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Jack Goldsmith’s The Terror Presidency—Part 1


In this and a small number of follow-on posts, I’m going to discuss The Terror Presidency, a deeply interesting (and eminently readable) new book by Harvard law professor Jack Goldsmith, who served as Assistant Attorney General for DOJ’s Office of Legal Counsel from October 2003 to June 2004.


Let me begin with some appropriate disclosures.  Appointed as principal deputy in OLC in August 2001—about two weeks before the 9/11 attacks—I was welcomed by Jack to continue in that position under his tenure.  Although we worked together for only about six months, we forged both a fine working relationship and a strong friendship during that period, a friendship that I am pleased to say continues.  In the acknowledgments section of his book, Jack generously includes me in a list of former colleagues whom he thanks for “their friendship, good advice, and integrity.”  I’ll add that I did not review any drafts of Jack’s book and did not in any other respect offer advice on its substance.


Besides being a friend and admirer of Jack’s, I also have esteem for (and in some cases friendship with) folks whose actions and decisions Jack criticizes.  I readily confess that I have no interest in placing myself in any crossfire.  I also am not well positioned to comment on the issues in immediate dispute, as my own involvement at OLC in opinions on national-security matters generally ranged from non-existent (especially on the opinions that have been the subject of greatest controversy) to marginal. 


This story in yesterday’s Washington Post highlights that The Terror Presidency “provides an unusual glimpse of fierce internal dissent over the legal opinions behind some of the Bush administration’s most controversial tactics in detaining and interrogating terrorism suspects.”  That is true but woefully incomplete.  I can’t fault political reporters for their narrow focus (that’s their job), nor is it surprising that opponents of the Bush administration will embrace Jack’s ardent critique of its “strange and unattractive views of presidential power.”  (For the reasons that I have indicated, I will be agnostic on the merits of the critique.)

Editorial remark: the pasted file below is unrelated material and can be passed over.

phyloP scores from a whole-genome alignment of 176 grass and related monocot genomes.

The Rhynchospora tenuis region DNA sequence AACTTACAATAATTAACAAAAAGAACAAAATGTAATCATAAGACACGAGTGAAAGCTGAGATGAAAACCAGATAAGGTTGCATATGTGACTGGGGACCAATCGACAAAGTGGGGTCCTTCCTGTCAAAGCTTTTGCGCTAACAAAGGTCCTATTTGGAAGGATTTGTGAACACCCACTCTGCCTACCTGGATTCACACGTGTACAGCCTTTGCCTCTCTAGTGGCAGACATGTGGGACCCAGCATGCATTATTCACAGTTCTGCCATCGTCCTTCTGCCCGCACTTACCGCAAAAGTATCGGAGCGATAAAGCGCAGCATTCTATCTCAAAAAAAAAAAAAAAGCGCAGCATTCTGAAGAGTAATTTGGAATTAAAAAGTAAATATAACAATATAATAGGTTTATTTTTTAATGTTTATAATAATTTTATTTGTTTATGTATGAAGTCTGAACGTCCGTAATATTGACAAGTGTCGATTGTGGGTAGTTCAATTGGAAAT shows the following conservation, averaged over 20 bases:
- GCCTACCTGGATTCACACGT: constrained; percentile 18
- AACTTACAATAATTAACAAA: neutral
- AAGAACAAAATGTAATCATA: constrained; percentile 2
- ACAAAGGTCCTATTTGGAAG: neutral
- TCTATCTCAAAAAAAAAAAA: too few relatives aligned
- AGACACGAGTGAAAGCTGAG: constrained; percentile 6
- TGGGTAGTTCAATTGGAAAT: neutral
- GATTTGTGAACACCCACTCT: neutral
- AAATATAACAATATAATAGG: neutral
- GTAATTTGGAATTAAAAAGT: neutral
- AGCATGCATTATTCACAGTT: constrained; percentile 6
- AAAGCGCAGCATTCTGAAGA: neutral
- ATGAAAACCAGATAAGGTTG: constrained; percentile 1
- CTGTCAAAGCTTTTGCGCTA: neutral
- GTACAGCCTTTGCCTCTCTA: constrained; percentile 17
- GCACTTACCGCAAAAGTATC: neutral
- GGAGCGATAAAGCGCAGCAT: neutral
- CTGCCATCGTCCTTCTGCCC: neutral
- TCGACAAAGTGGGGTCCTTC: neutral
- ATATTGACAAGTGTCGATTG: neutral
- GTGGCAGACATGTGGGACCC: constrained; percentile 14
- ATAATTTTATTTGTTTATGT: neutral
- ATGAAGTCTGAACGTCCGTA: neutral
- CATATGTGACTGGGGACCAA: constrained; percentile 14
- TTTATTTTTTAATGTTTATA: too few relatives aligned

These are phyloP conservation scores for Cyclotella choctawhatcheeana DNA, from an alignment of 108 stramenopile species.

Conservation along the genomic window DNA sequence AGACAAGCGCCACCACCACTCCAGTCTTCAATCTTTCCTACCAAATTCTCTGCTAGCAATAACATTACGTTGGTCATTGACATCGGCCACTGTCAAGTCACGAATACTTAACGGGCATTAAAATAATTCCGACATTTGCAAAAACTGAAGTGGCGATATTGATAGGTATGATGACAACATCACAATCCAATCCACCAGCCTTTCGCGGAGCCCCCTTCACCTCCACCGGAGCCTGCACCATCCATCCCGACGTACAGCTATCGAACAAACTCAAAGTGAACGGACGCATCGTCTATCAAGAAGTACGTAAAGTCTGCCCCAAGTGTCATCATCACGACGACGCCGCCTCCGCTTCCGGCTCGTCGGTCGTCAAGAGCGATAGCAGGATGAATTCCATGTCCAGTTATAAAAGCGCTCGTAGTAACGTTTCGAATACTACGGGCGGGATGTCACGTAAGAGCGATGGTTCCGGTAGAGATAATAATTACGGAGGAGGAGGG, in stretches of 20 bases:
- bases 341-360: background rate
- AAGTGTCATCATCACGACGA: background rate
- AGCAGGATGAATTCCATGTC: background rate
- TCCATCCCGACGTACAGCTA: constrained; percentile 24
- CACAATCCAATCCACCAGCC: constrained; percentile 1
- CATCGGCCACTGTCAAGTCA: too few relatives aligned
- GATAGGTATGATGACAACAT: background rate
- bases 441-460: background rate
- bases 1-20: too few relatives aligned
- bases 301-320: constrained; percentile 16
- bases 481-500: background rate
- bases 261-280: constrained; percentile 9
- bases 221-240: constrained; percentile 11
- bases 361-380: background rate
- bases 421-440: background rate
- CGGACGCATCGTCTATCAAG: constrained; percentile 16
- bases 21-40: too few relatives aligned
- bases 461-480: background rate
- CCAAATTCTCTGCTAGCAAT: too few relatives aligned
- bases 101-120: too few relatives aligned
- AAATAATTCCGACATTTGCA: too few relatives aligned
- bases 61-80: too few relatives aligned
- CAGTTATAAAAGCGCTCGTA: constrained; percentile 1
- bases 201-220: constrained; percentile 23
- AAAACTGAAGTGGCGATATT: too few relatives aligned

But, as I hope to discuss in follow-on posts, Jack’s book is far more than a discussion of the Bush administration’s understanding and exercise of presidential power.  It is, among other things, a deeply conservative critique of the development in recent decades of various “lawfare” constraints on the President’s exercise of traditional wartime powers.  And it is a revealing and sympathetic account of the conflicting pressures that executive-branch officials face as they try to protect the country from terrorism.

Tags: Whelan


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